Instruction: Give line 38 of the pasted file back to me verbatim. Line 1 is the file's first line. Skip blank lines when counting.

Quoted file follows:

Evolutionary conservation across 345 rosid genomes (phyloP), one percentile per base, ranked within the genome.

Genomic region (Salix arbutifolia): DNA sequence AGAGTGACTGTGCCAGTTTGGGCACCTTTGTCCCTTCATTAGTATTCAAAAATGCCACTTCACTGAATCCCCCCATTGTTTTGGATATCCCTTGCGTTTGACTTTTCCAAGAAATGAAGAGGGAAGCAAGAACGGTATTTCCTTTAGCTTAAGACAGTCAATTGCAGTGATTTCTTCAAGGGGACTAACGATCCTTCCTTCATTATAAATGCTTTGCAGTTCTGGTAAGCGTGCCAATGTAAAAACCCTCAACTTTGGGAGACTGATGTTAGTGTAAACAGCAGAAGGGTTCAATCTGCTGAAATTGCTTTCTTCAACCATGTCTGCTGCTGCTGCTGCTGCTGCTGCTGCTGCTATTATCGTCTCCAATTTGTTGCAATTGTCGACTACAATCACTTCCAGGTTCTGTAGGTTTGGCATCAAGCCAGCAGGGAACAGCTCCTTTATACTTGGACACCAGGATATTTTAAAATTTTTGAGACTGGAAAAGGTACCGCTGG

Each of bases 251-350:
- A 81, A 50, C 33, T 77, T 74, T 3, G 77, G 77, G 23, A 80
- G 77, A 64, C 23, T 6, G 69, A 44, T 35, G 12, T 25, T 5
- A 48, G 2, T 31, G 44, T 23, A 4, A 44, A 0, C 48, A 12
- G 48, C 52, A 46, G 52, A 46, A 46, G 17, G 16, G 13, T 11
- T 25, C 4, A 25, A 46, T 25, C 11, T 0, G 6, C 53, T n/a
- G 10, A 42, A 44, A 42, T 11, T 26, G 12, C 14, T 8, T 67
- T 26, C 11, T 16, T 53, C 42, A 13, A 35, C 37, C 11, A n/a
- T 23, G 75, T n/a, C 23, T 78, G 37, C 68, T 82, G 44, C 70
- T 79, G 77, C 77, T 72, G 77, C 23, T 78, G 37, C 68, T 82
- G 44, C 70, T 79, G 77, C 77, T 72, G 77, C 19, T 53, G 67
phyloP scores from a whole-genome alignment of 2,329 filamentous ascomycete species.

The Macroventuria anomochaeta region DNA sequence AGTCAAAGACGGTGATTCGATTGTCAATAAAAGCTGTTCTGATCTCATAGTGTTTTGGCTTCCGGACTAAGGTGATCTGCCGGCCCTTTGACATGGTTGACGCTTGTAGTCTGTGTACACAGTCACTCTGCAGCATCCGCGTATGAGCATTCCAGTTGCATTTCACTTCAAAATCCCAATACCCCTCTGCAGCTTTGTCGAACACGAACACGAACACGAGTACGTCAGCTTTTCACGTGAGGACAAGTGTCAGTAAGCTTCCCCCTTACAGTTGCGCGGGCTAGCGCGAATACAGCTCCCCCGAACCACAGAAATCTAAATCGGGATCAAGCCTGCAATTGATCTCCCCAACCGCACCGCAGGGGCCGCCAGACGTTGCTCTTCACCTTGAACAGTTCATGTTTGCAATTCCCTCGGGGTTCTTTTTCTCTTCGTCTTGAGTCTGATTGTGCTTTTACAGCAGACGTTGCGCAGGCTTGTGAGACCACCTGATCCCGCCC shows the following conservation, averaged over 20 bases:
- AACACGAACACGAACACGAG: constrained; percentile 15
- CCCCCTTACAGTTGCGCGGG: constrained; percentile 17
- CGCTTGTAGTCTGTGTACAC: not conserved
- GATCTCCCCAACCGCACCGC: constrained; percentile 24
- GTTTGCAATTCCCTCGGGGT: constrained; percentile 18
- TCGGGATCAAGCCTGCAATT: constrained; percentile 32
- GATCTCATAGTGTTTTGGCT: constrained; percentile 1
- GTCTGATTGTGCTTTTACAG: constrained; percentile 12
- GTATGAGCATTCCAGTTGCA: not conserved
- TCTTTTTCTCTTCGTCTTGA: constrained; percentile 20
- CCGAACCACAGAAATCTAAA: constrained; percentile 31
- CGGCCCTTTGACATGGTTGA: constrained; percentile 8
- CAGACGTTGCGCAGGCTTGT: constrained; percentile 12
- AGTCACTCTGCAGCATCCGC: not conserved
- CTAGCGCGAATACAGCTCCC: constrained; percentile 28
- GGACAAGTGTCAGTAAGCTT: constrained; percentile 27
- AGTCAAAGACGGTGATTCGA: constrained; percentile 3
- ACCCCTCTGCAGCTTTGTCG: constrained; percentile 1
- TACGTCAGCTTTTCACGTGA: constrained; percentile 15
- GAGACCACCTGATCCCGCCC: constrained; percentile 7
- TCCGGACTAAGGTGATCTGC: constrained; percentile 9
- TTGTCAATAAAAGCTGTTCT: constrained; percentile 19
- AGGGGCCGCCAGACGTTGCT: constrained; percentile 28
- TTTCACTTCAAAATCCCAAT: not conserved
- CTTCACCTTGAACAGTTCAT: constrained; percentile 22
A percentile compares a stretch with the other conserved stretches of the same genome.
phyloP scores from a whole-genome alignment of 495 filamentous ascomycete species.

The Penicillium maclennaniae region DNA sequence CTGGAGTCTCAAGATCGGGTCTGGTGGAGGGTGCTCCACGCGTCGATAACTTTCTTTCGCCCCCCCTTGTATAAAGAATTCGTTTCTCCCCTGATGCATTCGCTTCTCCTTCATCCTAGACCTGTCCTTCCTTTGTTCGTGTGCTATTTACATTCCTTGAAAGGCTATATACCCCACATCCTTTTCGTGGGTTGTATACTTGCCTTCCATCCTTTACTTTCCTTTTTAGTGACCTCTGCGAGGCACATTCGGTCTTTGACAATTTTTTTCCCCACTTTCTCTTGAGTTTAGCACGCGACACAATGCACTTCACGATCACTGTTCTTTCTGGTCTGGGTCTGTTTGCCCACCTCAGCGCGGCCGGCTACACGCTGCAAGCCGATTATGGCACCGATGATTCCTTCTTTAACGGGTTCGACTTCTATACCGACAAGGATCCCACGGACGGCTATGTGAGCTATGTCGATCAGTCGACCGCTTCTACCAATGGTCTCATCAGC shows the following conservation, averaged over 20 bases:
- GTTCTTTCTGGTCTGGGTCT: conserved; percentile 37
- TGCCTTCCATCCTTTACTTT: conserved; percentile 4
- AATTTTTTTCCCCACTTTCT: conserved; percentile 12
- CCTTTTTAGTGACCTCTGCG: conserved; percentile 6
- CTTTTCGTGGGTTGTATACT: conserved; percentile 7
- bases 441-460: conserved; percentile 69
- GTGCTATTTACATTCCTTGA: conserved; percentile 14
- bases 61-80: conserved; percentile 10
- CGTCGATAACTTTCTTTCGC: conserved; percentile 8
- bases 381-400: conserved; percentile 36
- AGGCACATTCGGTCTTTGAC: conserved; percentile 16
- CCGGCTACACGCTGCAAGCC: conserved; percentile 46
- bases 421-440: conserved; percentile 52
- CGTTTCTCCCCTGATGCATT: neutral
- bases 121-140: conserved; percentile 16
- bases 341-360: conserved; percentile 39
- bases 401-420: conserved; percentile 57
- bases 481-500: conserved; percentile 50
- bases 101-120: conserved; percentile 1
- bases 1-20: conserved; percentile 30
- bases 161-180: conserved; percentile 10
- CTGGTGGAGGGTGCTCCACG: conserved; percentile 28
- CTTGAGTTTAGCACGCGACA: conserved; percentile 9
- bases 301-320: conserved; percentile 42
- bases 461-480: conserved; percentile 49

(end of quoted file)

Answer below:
- AGGGGCCGCCAGACGTTGCT: constrained; percentile 28